Barrett’s Review: ‘Rock of Ages’ is an Entertaining Spectacle, But Cheesy Clichés Become TiresomeBy
With our summer movie appetites being mostly comprised of gigantic 3D blockbusters and racous comedies thus far, Rock of Ages is a nice breath of fresh air. That being, it’s a movie musical, which in and of itself sets it apart from what we’ve been seeing on the big screen. The music and dance numbers are very well done, featuring all the big rock songs from the 80′s that we all know and love. But it’s not on the level of other musical adaptations, ala Chicago, that will go on to be a major player during awards season and be long-remembered. As alluded to in the title of this review, some of the innate cheesiness of such uncompromising hope and optimism of “big dreamers” trying to make it in rock n’ roll, will evoke eye-rolls and and fatigued sighs. But it’s not a terrible thing to behold.
First and foremost, the cast is awesome…for the most part. Director Adam Shankman brought together some of the best and brightest talent to comprise his cast to tell this story of love and music. Let’s go down the list, shall we? Alec Baldwin, Catherine Zeta-Jones, Paul Giamatti, Russell Brand, Malin Akerman and of course, Mr. Tom Cruise. That alone is worth at least one viewing. And the film’s bubbly lead (Dancing with the Stars’ Julianne Hough as Sherrie) stands up there with the big boys and holds her own. She’s obviously super hot, a great dancer and seemingly singer, but I was impressed by her convincing acting performance.
The one detracting performance for me comes via her love interest, Drew, played by Diego Boneta. I’ve never heard of this dude before this film, and while his acting is credible and services the role, I honestly just found him to be really irritating. For a character that is so pure and manufactured for us to root for, I just didn’t. He’s supposed to be this sweet boy working at the “legendary” Bourbon Room in Los Angeles, with dreams of becoming a rock God, but there’s one problem: he can’t sing in front of people. I wonder if, through the love he develops with Sherrie, he’ll learn to harness his fear of singing in front of people to…actually sing in front of people. SPOILER ALERT: he does. While that’s not a specific critique of his actual acting and overall performance, the way he delivered this character just didn’t do it for me. He also looks like he’s 12, not helping his credibility as a potential rock God.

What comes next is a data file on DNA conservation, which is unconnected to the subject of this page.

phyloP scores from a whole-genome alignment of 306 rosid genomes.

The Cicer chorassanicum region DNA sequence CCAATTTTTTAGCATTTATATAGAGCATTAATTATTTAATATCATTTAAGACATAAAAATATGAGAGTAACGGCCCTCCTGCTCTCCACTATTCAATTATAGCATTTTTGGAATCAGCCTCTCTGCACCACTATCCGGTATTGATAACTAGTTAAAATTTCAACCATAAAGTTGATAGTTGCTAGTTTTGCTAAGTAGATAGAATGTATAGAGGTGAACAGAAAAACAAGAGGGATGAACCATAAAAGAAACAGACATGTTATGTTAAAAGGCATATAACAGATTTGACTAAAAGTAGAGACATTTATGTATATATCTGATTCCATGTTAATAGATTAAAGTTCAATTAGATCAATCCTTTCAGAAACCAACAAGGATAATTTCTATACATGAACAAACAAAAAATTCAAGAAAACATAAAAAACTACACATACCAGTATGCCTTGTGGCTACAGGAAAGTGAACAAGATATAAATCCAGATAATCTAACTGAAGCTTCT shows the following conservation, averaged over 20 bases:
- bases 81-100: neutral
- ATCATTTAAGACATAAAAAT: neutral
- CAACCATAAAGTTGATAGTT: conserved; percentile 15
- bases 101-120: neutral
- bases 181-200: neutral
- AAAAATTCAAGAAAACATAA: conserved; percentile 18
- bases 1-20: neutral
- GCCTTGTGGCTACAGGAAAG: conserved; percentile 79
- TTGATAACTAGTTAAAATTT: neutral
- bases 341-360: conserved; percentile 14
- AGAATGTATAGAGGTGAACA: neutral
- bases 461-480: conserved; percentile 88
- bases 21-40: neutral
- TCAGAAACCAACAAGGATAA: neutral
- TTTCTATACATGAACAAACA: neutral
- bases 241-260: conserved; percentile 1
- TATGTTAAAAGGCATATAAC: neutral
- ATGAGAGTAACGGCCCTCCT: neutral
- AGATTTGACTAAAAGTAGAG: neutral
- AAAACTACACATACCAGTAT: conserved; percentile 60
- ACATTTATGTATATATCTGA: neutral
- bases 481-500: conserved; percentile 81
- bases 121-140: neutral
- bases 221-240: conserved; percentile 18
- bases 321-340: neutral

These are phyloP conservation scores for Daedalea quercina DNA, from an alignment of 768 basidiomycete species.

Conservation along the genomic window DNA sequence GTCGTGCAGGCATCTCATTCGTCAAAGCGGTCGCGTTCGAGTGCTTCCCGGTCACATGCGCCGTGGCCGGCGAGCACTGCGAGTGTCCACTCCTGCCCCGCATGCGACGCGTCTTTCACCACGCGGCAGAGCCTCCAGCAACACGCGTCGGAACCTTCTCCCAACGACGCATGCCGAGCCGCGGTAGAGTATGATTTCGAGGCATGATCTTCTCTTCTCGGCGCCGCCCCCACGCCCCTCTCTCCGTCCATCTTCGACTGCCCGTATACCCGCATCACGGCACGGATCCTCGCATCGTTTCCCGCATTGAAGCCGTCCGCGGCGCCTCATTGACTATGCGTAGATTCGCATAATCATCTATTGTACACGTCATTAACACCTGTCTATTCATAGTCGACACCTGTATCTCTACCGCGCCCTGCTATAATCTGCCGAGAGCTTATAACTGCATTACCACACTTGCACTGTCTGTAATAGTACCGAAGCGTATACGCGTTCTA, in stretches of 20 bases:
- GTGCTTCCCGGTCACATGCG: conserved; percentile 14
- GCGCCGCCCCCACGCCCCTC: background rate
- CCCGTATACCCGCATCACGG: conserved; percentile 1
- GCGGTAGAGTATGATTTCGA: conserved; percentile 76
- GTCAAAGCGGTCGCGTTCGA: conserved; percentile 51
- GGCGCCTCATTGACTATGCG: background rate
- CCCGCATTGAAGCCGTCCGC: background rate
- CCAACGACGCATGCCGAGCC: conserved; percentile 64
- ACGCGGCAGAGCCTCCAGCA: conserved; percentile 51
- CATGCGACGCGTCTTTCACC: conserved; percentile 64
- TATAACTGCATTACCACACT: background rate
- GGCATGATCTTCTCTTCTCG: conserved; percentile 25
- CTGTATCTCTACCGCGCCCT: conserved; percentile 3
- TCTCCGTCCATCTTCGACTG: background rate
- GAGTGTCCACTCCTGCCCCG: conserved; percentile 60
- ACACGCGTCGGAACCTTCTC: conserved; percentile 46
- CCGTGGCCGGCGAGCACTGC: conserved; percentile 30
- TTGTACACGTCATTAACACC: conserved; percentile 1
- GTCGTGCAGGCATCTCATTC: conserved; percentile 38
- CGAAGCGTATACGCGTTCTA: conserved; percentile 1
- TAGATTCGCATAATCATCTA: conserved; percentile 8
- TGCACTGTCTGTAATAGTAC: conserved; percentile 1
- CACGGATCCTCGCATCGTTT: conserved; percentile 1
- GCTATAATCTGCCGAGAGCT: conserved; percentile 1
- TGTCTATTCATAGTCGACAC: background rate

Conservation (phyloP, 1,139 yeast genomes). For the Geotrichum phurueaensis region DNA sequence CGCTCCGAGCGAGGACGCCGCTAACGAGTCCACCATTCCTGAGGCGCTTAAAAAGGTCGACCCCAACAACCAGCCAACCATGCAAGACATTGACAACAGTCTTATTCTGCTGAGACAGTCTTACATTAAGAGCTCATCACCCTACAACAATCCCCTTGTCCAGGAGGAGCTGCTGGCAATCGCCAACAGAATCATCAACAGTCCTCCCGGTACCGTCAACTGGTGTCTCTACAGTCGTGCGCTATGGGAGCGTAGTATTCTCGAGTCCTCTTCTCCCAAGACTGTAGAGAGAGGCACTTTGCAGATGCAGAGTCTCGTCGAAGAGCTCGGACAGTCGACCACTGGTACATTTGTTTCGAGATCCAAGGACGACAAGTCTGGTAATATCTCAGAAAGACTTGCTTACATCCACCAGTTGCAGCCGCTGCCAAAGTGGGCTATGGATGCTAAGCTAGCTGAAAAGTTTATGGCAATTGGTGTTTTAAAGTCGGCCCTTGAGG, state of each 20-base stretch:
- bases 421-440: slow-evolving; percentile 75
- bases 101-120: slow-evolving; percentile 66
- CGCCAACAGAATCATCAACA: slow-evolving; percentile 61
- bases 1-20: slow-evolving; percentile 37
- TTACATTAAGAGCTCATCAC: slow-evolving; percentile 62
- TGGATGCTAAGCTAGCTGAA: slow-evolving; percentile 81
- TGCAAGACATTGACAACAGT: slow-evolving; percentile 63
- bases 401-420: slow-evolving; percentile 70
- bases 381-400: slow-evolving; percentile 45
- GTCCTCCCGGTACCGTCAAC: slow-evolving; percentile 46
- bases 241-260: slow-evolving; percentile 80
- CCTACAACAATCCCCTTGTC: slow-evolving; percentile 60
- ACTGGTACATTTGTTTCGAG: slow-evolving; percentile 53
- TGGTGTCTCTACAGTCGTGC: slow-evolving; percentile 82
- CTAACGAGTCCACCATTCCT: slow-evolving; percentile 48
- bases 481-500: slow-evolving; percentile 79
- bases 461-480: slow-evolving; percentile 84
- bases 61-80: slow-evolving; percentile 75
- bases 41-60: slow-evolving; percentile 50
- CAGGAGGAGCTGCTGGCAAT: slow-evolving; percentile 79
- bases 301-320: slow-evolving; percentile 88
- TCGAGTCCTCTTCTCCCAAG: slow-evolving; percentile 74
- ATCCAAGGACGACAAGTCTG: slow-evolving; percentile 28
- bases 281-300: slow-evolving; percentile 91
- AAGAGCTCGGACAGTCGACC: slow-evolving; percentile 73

Tom Cruise’s performance as the iconic Stacee Jaxx is by far the scene-stealing gem of this film. Cruise just morphs his appearance and mannerisms to perfectly portray a drug and sex-addled star, with amazing chameleon-like ability. He’s also unbelievably cut for a man of 50. He’s straight-up jacked. Which is probably why he never wears a shirt in the film. I don’t think Tom Cruise actually ages.
Back to the story. While I obviously understand this film is as fluffy and cookie-cutter as it gets, in terms of story, it is still sometimes cringing to see the development play out:
- Boy meets girl.
- Boy falls in love with girl.
- Boy mistakenly thinks girl is two-timing him.
- Boy disses girl in favor of fame.
- Boy realizes error of his ways.
- Boy tries to make everything right again.
- It all works out?
A musical inherently usually follows a similar formula, and I wasn’t expecting anything more from Rock of Ages. But the eye-brow raising cheesiness that facilitates this story is laughable at some points.
For instance, Sherrie is a “small town girl, living in a lonely world…and takes the midnight train goin’ anywhere”…well, LA in this case. When she arrives in the City of Angels, her first stop is outside the focal point location of the movie, The Bourbon Room. The streets are filled with Patricia Whitmore’s (Zeta-Jones) army of feminist protestors. She’s standing on the street corner with all her posessions in the suitcase she’s carrying, and, as an nod to “she’s obviously not in Kansas anywhere” her shit gets jacked by a random thug. Drew miracously sees this happening amongst the hundreds of people outside, runs across the street to chase the bag-snatcher, but is unsuccessful in being super heroic and romantic. He actually didn’t even chase after the dude, even though he was a hundred feet away. Should probs try to actually chase down the bro, Drew. I digress. With a brief introduction, Sherrie prolcaims that her entire life was in that suitcase, and Drew immediately inquires “hey, you need a job?” Literally within seconds of meeting her. So again, while Rock of Ages, and musicals in general will feature such ridicuouls plot points, there were many of these cheesy instances throughout the film that became extremely tiresome.
Overall, Rock of Ages, is, again, an impressive feast for the eyes and ears, but doesn’t stand up as a movie musical that will stay with you.
What Should You Do? Wait for DVD.